The user environment is centrally managed via the Management Console and configured and maintained within a database to point to file shares and storage locations for configuration file settings, (a ProfileUnity Netlogon or UNC Shared folder) and for user data and configuration persistence (a ProfileUnity user data share or storage container location). As users login, the user experience is actively configured, monitored, and maintained while in a session, then persisted and written back to the user data location by ProfileUnity at logoff. There are many areas in which ProfileUnity can manage a user environment and persona. All contained within a configuration database, managed within the ProfileUnity console. These can be seen in the figure listed below:

Figure 3. ProfileUnity Management Console
Figure 3. ProfileUnity Management Console

Note the items with numbers in red in the figure above, these are the areas in which configurations have been set (all of which are default settings by ProfileUnity). These items in red are as listed below:

  • Portability Settings (35)
  • User Defined Scripts (7)
  • Application Launcher (15)
  • Registry (28)
  • Folder Redirection (6)
  • Windows Options (1)

The initial numbers listed beside each in red are the active configurations that have been set, that are general best practice configurations Liquidware has found to enhance a user's environment experience and persona in a Windows desktop environment.

Liquidware has created configuration templates that automatically pre-configure settings based on the goals you are trying to achieve in your environment. You also can add or import custom templates into this library from the Administration area.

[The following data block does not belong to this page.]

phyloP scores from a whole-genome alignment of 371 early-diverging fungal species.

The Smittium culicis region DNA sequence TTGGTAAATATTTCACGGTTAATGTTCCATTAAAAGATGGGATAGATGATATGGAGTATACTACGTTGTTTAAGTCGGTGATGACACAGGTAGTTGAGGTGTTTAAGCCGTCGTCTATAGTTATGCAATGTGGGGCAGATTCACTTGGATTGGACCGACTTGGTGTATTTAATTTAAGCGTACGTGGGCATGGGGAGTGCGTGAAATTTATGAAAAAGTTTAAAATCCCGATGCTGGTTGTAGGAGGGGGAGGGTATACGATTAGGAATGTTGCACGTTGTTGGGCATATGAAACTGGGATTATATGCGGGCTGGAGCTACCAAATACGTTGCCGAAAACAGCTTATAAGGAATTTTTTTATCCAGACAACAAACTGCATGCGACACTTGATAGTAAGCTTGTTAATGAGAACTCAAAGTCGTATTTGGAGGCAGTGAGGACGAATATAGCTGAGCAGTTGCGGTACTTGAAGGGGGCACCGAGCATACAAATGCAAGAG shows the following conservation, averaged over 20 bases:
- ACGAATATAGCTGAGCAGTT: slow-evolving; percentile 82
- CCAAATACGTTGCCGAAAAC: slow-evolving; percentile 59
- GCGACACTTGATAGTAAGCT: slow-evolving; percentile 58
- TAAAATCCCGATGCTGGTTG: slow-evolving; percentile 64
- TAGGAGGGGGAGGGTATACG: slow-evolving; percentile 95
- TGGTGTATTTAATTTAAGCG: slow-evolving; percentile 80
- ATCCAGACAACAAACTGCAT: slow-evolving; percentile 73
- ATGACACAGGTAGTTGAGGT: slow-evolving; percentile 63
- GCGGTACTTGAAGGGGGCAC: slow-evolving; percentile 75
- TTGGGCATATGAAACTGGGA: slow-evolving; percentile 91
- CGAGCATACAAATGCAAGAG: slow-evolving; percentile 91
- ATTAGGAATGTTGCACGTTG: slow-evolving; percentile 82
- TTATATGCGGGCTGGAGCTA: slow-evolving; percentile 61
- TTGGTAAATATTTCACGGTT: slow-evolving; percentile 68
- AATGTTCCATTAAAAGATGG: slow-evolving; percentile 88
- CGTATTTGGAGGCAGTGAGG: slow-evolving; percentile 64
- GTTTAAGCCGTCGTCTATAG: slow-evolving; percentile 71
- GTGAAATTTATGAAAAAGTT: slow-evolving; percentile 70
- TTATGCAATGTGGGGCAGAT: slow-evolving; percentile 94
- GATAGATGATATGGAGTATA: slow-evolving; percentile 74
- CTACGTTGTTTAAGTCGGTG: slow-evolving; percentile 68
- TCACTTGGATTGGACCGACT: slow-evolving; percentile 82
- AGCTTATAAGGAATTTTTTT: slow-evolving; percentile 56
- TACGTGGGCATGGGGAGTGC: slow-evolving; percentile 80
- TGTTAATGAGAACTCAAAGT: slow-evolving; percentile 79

Figure 4. ProfileUnity Management Console
Figure 4. ProfileUnity Management Console

There are two user profile or persona-specific areas of a ProfileUnity deployment that can be used for persistence. These are:

  • Profile Disk (VHD or VHDX)
  • Portability Settings (Files and Folders)

A ProfileUnity deployment can leverage either or both capabilities depending on use case needs and requirements.

Profile Disk

The profile disk is what is called the "E-Z button" for user data persistence. It will simply capture all user data and changes within a session and write the data and changes back to a mounted profile disk located on a traditional file share, or in a cloud-based storage model. This method consumes more storage space but allows for a more fundamental approach to user data persistence. Also, user data cannot be migrated directly into or out of the disk. As an option, a Microsoft FSLogix profile disk can be used instead to accomplish a similar unmanaged profile. It is important to note that either ProfileUnity's Profile Disk or FSLogix profiles are susceptible to Microsoft profile issues such as profile corruption. ProfileUnity's Portability feature mentioned below overcomes profile corruption and adds robust capabilities, such as profile rollbacks, to either a Profile Disk or an FSLogix profile.